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Purdue Experts Update Nitrogen Management Guidelines for Corn in Indiana

Recently, Purdue experts updated their applied research findings on nitrogen management guidelines for corn in Indiana. The report summarizes corn yield response to fertilizer nitrogen (N) rate in field-scale trials conducted around the state of Indiana since 2006. The results are applicable to N management programs that use efficient methods and timings of N fertilizer application.

Co-authors Jim Camberato, Bob Nielsen and Dan Quinn recently made the report available at:, and at

For quite a few years, N fertilizer rate recommendations were traditionally linked to expected yield level (Camberato, 2012). “For corn following soybean, the traditional rule of thumb was an N rate equal to about 1 lb. of N per bushel of expected yield,” they said. “For corn following either corn or wheat, the recommendation was equal to about 1.2 lbs. of N per bushel.” The authors said this rule of thumb implied there was a straight-line relationship between yield and N rate; meaning that the more N you apply, the more grain you would harvest. “In reality, the relationship is not a straight line,” they said. “As the amount of applied fertilizer N nears the optimum rate, the magnitude of the yield response decreases to zero.”

Two key types of nitrogen application rates are discussed in the paper: agronomic optimum nitrogen rate (AONR), and economic optimum nitrogen rate (EONR). Data are organized for various regions of Indiana, and Whitley County is within the Northeast Region.

“The Agronomic Optimum N Rate (AONR) represents the total amount of fertilizer N (including starter N) required to maximize yield, but not necessarily profit,” they said. “The AONR in these trials varied among regions of the state from about 211 to 254 lbs. N/ac, depending partly on soil organic matter and soil drainage characteristics.”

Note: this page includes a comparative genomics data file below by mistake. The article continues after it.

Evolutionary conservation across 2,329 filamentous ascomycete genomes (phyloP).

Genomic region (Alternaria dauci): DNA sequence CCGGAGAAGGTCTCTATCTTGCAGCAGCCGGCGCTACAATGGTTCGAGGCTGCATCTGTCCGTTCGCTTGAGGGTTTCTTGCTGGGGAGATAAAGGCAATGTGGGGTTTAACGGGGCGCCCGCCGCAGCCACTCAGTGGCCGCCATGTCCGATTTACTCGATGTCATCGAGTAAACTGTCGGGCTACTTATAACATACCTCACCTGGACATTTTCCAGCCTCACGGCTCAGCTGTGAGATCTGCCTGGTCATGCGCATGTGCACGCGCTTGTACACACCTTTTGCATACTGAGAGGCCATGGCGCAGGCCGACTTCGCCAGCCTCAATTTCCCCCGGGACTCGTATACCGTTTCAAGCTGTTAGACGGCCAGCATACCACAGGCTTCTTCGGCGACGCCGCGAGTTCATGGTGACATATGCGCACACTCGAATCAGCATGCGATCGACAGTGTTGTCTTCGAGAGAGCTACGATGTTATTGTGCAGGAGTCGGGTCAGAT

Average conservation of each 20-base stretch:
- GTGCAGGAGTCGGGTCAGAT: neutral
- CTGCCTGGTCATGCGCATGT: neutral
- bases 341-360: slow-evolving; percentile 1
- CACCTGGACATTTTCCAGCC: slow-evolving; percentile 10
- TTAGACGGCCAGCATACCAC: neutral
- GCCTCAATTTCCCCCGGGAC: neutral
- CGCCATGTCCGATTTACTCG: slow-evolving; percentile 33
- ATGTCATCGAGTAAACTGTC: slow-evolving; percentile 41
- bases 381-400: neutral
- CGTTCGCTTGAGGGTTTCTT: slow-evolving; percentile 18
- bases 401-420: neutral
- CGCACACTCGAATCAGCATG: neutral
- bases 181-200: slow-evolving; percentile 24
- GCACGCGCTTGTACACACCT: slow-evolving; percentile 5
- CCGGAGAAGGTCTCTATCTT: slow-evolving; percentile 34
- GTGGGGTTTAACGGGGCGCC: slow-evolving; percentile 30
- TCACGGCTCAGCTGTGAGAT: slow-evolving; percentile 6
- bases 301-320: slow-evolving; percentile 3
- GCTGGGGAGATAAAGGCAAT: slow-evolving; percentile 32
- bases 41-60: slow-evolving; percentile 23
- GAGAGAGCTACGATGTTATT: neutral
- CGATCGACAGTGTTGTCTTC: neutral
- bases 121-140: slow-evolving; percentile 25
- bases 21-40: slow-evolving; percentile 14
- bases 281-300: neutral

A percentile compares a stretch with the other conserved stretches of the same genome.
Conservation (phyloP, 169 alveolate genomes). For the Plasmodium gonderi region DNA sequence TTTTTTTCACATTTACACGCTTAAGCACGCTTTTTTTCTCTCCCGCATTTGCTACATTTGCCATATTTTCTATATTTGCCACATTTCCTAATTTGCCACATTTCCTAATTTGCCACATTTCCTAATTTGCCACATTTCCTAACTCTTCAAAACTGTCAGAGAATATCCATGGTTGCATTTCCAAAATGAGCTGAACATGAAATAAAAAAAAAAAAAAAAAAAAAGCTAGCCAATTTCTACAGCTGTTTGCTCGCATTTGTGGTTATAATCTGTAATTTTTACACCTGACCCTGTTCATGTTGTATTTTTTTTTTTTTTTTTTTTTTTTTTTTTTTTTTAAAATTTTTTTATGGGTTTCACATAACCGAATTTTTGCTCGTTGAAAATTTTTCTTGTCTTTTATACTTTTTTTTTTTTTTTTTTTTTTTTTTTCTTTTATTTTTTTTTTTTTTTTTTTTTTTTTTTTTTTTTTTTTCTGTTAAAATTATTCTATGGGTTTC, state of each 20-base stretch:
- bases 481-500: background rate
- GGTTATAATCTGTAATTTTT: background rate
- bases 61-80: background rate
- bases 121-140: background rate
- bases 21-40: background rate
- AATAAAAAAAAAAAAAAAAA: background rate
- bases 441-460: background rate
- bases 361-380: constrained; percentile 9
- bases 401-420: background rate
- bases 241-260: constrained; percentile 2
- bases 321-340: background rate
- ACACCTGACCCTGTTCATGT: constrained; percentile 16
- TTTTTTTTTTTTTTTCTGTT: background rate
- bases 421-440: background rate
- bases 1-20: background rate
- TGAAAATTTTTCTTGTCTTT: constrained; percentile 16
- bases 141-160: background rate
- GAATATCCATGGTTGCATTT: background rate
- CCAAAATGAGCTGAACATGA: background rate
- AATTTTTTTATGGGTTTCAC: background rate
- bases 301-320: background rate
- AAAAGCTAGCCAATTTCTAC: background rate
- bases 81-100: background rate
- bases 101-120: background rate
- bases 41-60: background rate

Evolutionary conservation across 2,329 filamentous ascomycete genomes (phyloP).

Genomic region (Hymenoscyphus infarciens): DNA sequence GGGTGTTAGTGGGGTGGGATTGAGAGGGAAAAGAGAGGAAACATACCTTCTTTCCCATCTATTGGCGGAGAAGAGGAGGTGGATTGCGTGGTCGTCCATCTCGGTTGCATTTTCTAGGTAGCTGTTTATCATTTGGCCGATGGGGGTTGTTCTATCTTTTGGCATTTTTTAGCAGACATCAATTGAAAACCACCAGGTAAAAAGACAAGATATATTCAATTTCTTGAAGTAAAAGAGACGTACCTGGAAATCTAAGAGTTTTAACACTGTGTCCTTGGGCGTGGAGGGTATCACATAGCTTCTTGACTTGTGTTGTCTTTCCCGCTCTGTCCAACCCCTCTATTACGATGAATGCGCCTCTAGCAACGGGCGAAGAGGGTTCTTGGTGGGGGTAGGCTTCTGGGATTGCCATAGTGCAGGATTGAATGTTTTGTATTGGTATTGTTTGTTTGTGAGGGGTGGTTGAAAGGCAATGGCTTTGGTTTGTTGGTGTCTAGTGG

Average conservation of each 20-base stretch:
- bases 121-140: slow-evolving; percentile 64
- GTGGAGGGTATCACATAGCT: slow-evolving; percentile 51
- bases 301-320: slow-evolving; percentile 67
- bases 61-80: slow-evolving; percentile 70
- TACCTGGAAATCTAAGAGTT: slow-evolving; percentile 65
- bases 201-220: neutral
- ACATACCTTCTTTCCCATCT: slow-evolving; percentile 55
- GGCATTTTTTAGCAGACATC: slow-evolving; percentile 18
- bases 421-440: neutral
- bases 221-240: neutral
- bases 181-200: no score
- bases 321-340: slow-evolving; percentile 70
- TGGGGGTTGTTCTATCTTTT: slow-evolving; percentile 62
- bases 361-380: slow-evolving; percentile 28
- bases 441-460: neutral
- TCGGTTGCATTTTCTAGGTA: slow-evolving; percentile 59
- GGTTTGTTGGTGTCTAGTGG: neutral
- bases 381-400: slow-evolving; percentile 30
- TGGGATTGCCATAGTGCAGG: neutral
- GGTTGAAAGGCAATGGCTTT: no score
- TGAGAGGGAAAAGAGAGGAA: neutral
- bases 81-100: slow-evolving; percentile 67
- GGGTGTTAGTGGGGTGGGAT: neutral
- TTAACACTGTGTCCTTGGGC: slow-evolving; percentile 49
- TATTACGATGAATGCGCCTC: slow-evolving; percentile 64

The researchers conducted paired trials at five Purdue Agricultural Centers to compare corn following soybean (corn/soy) and corn following corn (corn/corn). From 2007 to 2010, the average AONR for corn/corn was 44 lbs. greater than for corn/soy, while average corn/corn yields were 18 bu./acre less than the corn/soy yields, they said.

Economic Optimum N Rates (EONR) are defined as those that maximize dollar return from the nitrogen fertilizer investment. “Because the yield benefits from additional N decrease as N rates approach the AONR, the EONR will almost always be less than the AONR,” they said. “Region-specific EONR, calculated for various combinations of N fertilizer cost and grain price, are provided in the accompanying tables [in the report].”

Data from the report indicate that the northeast and east central regions of Indiana typically require the highest rates of nitrogen for AONR and EONR. According to the report, the AONR for the northeast region is 254 lbs. N/acre. EONR will vary depending on N fertilizer cost and grain price, as described above.

“Although we report a single AONR for a region, specific AONR values often vary from field to field and from year to year for a single field,” they said.

N use in corn is part of a complex biological system that interacts with everything under the sun and is difficult to model with computer programs. “We cannot accurately predict the weather. We cannot accurately predict soil N supply or availability throughout the year,” they said. “Yet, we cannot afford, financially or environmentally, to simply apply ‘more than enough’ N.”

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